Two Story Cottage

Inexpensive Fireplace Surround Update

Dear Friends,

I have been focusing on the family room since the New Year dawned.  We spend the most time there so it makes sense to use it as a jumping off point for the rest of the house.   I’ve been happy with our painted bookcase backs but over Christmas I decided the brown marble in our fireplace surround was just too distracting.  It was such a strong, elegant look and didn’t jive with the more casual, colorful vibe I was going for.

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I had done nothing with the fireplace because in my mind I saw a total overhaul.  Shiplap or moulding, different tile, a cleaner mantel, the whole nine yards.  However, the reality of where that would be on the wish list meant it wasn’t going to happen anywhere in the near future.

Enter my decision to paint.

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I spent a zillion hours on google looking at high temperature paints and ultimately decided to go a different route.  I discovered that Annie Sloan chalk paint is water-based and not flammable.  The website says it is safe for fireplace surrounds although it is not fire retardant so stay away from the anything that fire touches.

annie_sloan_fireplace

The graphite color gives a flat, slate-like look which is right up my alley.  I love slate so I’m a happy camper.  I realize that it doesn’t have the variation or interest that the marble did but I’m not looking for it to be a focal point. Oh, and I didn’t use any kind of wax because of the potential for it to melt.  I do plan on doing some kind of poly or topcoat to keep it from scratching but I haven’t gotten around to it. I wanted to be sure I liked it first.

I do so I should get on that.

Often, we hesitate to replace something that is nice or expensive.  Painting over marble is probably a sin for all stone enthusiasts.  However, I spent $30 and changed something that did not work for me to something that works for a few years at least.

One thing at a time and eventually we will get there!

-Erin

Dragonfly Design {Fabric Inspired}

Dear Friends,

Thanks for all of your input on the fabric samples!  I’ll keep you posted on the outcome.  I’m also going to track down fabric sources this weekend.   I can tell you the dragonfly pattern was a definite yes the minute I saw it.  I have a little thing for dragonflies.   I have them here and there throughout my house.  I don’t want to be the crazy dragonfly collector lady with an overload of kitschy dragonfly doodads.  My affinity is a little more subtle and I hope to keep it in the realm of normal.  Whatever that means.

I think it might have started because of my love for the Dragonfly Inn on Gilmore Girls.  Can I say best show ever on TV?  Except for Friday Night Lights of course.  Oh, did anyone see the finale of The Office?  Thoughts? #jimandpamforever

ANYWAY, I thought I’d find some dragonfly inspired pics for you to peruse while you drink your dragonfly tea in a dragonfly mug.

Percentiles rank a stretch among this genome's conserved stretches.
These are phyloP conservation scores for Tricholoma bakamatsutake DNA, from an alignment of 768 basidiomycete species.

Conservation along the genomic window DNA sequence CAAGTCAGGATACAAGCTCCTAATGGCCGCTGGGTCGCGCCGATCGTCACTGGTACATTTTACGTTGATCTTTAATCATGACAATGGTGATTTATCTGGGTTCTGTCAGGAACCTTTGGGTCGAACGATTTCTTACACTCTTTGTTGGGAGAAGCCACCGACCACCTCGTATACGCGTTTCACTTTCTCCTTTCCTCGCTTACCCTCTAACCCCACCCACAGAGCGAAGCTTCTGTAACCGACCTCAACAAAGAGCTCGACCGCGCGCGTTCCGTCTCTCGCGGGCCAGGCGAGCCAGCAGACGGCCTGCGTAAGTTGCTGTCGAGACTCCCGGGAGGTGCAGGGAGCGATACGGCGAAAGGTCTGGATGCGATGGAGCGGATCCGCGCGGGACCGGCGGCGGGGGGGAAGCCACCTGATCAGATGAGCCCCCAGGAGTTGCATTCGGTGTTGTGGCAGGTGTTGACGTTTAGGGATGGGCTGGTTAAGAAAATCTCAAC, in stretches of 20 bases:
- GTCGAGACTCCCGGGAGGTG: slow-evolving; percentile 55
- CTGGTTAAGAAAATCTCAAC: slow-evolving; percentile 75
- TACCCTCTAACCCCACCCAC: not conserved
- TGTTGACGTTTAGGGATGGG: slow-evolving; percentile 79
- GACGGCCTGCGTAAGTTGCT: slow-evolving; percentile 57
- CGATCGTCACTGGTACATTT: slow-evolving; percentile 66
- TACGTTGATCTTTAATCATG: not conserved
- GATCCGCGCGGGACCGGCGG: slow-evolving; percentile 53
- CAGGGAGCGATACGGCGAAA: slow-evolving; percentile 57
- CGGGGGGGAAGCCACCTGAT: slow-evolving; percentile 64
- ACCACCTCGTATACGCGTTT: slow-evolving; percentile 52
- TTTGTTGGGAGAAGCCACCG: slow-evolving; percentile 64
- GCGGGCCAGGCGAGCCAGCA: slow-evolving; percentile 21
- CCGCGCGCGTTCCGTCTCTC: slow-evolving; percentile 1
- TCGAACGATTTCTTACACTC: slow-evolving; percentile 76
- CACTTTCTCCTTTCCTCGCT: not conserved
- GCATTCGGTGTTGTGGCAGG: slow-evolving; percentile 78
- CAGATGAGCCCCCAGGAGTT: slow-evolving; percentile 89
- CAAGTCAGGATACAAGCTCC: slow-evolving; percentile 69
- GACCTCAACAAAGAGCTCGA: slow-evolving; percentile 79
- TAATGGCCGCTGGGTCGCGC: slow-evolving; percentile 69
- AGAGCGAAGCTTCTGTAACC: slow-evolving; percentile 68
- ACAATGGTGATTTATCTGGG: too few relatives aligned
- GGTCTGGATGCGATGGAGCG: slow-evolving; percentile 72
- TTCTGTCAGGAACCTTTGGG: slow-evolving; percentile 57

Now that would be too much.  Just to clarify, I own neither of those things.

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Dragonfly source
I had the bronze version of this door knocker on our old front door!
Not everything is my style but I’m going to show the love to any and all of my fellow dragonfly divas.  This has inspired me to do a treasure hunt and photograph all of my dragonflies. Maybe I am the crazy dragonfly lady after all.
TGIF!!
-Erin

Frames Makeover {Annie Sloan Chalk Paint, Paloma}

Dear Friends,

   Many of you probably know that Annie Sloan chalk paint is all the rage in creative corridors these days.  The name is a little confusing; it is not chalkboard paint.  So, what is it?  By reputation, it is an easy-to-use furniture paint that yields professional results.  
Well, I finally got to try it.  I used the sample pot from my Haven Conference swag bag to make-over gallery frames from Target.  We had black & white portraits taken of the kids for Mother’s Day and it was time to display them properly!      

These Target gallery frames remind me of a similar style at Pottery Barn.

This project only used about 1/4 of my sample pot!

I used an old, yucky brush but it didn’t seem to matter.  The first coat was great!  
You can see brush strokes but that is part of the handmade finish.
I think it got lumpy because I put the second coat on too quickly.  
And in this case, since I was distressing the frames I don’t think a second coat was necessary.
I only did one coat on the remaining frames.
The beauty of this paint is how easily it sands!  Wow!  
It felt like glass or marble after about two minutes of sanding with my random who- knows- what- grit sanding block.  Distressing was simple.  In the areas that I wanted more, I sanded more.  Easy peasy.
The frame with the lumpy finish?  Smooth as could be after sanding.
On the foyer walls, the Paloma definitely takes on a purple-gray tone.  I love it!  
I knew I wanted the frames in the foyer.  Because an entry should reflect the nature of your home.  And family is our priority so I wanted the children front and center.  I had to settle for the sides framing the dining room but I like the combination.
I was impressed with the Annie Sloan chalk paint.  And I am really thinking of “going big” and tackling a piece of furniture.  
Have you used it?  Any thoughts?

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